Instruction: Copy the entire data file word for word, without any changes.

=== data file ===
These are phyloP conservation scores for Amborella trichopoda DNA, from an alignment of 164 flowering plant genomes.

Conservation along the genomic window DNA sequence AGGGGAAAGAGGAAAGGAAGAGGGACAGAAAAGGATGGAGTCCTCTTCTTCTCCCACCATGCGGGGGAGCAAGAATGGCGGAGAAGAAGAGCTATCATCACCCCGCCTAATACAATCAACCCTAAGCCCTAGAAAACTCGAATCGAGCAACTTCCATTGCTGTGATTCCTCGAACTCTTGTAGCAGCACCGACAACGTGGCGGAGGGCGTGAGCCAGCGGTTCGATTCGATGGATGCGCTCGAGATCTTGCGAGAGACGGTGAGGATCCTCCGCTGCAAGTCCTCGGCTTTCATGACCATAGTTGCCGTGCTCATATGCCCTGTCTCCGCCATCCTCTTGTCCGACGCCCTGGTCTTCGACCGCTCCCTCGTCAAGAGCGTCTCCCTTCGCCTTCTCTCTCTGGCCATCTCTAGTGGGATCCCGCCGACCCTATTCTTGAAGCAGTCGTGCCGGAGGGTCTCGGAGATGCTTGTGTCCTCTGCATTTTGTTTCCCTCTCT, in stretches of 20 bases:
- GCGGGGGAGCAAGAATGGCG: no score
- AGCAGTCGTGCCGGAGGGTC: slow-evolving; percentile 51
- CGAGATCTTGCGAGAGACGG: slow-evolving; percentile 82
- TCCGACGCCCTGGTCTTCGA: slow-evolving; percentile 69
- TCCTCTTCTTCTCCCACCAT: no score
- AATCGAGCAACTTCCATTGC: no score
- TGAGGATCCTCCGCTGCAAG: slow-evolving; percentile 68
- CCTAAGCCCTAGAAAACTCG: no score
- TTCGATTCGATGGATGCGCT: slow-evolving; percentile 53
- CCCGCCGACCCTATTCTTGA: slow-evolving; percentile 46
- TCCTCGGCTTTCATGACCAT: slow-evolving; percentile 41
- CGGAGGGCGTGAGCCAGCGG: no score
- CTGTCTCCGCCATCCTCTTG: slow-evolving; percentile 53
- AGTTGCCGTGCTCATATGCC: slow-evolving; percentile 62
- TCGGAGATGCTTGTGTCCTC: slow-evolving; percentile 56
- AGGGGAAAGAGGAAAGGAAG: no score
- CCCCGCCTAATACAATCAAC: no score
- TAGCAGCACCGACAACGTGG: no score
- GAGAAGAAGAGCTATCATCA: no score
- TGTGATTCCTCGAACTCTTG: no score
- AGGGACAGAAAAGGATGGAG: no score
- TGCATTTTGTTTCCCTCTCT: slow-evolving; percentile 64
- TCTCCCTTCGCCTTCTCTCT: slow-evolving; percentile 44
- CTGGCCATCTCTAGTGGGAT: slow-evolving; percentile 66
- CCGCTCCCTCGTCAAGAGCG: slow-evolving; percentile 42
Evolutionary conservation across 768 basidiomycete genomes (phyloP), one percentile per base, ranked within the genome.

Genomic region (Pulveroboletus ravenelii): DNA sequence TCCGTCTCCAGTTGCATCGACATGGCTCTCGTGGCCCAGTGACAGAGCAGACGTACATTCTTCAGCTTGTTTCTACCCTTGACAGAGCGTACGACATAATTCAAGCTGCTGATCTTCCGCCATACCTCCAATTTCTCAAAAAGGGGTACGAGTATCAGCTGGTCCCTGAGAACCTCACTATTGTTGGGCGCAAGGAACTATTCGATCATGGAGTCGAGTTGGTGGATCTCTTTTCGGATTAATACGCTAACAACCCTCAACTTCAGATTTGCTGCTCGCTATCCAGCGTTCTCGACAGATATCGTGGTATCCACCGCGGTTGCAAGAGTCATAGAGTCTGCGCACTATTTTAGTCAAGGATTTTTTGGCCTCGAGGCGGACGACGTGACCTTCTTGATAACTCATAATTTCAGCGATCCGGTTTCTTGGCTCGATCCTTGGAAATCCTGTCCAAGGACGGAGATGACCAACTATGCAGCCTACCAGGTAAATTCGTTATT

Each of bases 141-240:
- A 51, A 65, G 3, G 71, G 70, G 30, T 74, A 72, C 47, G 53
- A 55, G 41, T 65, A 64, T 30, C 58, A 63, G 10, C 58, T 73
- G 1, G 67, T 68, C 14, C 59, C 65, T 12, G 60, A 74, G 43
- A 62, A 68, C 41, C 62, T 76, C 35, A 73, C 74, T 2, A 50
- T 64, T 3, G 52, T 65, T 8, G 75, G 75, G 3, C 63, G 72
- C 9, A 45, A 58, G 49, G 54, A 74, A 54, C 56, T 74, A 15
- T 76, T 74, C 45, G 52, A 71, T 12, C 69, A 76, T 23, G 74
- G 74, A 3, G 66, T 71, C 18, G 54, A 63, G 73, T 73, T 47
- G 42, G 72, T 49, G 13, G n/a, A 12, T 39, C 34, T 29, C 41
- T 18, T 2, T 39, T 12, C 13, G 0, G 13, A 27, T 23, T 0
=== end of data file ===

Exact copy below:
These are phyloP conservation scores for Amborella trichopoda DNA, from an alignment of 164 flowering plant genomes.

Conservation along the genomic window DNA sequence AGGGGAAAGAGGAAAGGAAGAGGGACAGAAAAGGATGGAGTCCTCTTCTTCTCCCACCATGCGGGGGAGCAAGAATGGCGGAGAAGAAGAGCTATCATCACCCCGCCTAATACAATCAACCCTAAGCCCTAGAAAACTCGAATCGAGCAACTTCCATTGCTGTGATTCCTCGAACTCTTGTAGCAGCACCGACAACGTGGCGGAGGGCGTGAGCCAGCGGTTCGATTCGATGGATGCGCTCGAGATCTTGCGAGAGACGGTGAGGATCCTCCGCTGCAAGTCCTCGGCTTTCATGACCATAGTTGCCGTGCTCATATGCCCTGTCTCCGCCATCCTCTTGTCCGACGCCCTGGTCTTCGACCGCTCCCTCGTCAAGAGCGTCTCCCTTCGCCTTCTCTCTCTGGCCATCTCTAGTGGGATCCCGCCGACCCTATTCTTGAAGCAGTCGTGCCGGAGGGTCTCGGAGATGCTTGTGTCCTCTGCATTTTGTTTCCCTCTCT, in stretches of 20 bases:
- GCGGGGGAGCAAGAATGGCG: no score
- AGCAGTCGTGCCGGAGGGTC: slow-evolving; percentile 51
- CGAGATCTTGCGAGAGACGG: slow-evolving; percentile 82
- TCCGACGCCCTGGTCTTCGA: slow-evolving; percentile 69
- TCCTCTTCTTCTCCCACCAT: no score
- AATCGAGCAACTTCCATTGC: no score
- TGAGGATCCTCCGCTGCAAG: slow-evolving; percentile 68
- CCTAAGCCCTAGAAAACTCG: no score
- TTCGATTCGATGGATGCGCT: slow-evolving; percentile 53
- CCCGCCGACCCTATTCTTGA: slow-evolving; percentile 46
- TCCTCGGCTTTCATGACCAT: slow-evolving; percentile 41
- CGGAGGGCGTGAGCCAGCGG: no score
- CTGTCTCCGCCATCCTCTTG: slow-evolving; percentile 53
- AGTTGCCGTGCTCATATGCC: slow-evolving; percentile 62
- TCGGAGATGCTTGTGTCCTC: slow-evolving; percentile 56
- AGGGGAAAGAGGAAAGGAAG: no score
- CCCCGCCTAATACAATCAAC: no score
- TAGCAGCACCGACAACGTGG: no score
- GAGAAGAAGAGCTATCATCA: no score
- TGTGATTCCTCGAACTCTTG: no score
- AGGGACAGAAAAGGATGGAG: no score
- TGCATTTTGTTTCCCTCTCT: slow-evolving; percentile 64
- TCTCCCTTCGCCTTCTCTCT: slow-evolving; percentile 44
- CTGGCCATCTCTAGTGGGAT: slow-evolving; percentile 66
- CCGCTCCCTCGTCAAGAGCG: slow-evolving; percentile 42
Evolutionary conservation across 768 basidiomycete genomes (phyloP), one percentile per base, ranked within the genome.

Genomic region (Pulveroboletus ravenelii): DNA sequence TCCGTCTCCAGTTGCATCGACATGGCTCTCGTGGCCCAGTGACAGAGCAGACGTACATTCTTCAGCTTGTTTCTACCCTTGACAGAGCGTACGACATAATTCAAGCTGCTGATCTTCCGCCATACCTCCAATTTCTCAAAAAGGGGTACGAGTATCAGCTGGTCCCTGAGAACCTCACTATTGTTGGGCGCAAGGAACTATTCGATCATGGAGTCGAGTTGGTGGATCTCTTTTCGGATTAATACGCTAACAACCCTCAACTTCAGATTTGCTGCTCGCTATCCAGCGTTCTCGACAGATATCGTGGTATCCACCGCGGTTGCAAGAGTCATAGAGTCTGCGCACTATTTTAGTCAAGGATTTTTTGGCCTCGAGGCGGACGACGTGACCTTCTTGATAACTCATAATTTCAGCGATCCGGTTTCTTGGCTCGATCCTTGGAAATCCTGTCCAAGGACGGAGATGACCAACTATGCAGCCTACCAGGTAAATTCGTTATT

Each of bases 141-240:
- A 51, A 65, G 3, G 71, G 70, G 30, T 74, A 72, C 47, G 53
- A 55, G 41, T 65, A 64, T 30, C 58, A 63, G 10, C 58, T 73
- G 1, G 67, T 68, C 14, C 59, C 65, T 12, G 60, A 74, G 43
- A 62, A 68, C 41, C 62, T 76, C 35, A 73, C 74, T 2, A 50
- T 64, T 3, G 52, T 65, T 8, G 75, G 75, G 3, C 63, G 72
- C 9, A 45, A 58, G 49, G 54, A 74, A 54, C 56, T 74, A 15
- T 76, T 74, C 45, G 52, A 71, T 12, C 69, A 76, T 23, G 74
- G 74, A 3, G 66, T 71, C 18, G 54, A 63, G 73, T 73, T 47
- G 42, G 72, T 49, G 13, G n/a, A 12, T 39, C 34, T 29, C 41
- T 18, T 2, T 39, T 12, C 13, G 0, G 13, A 27, T 23, T 0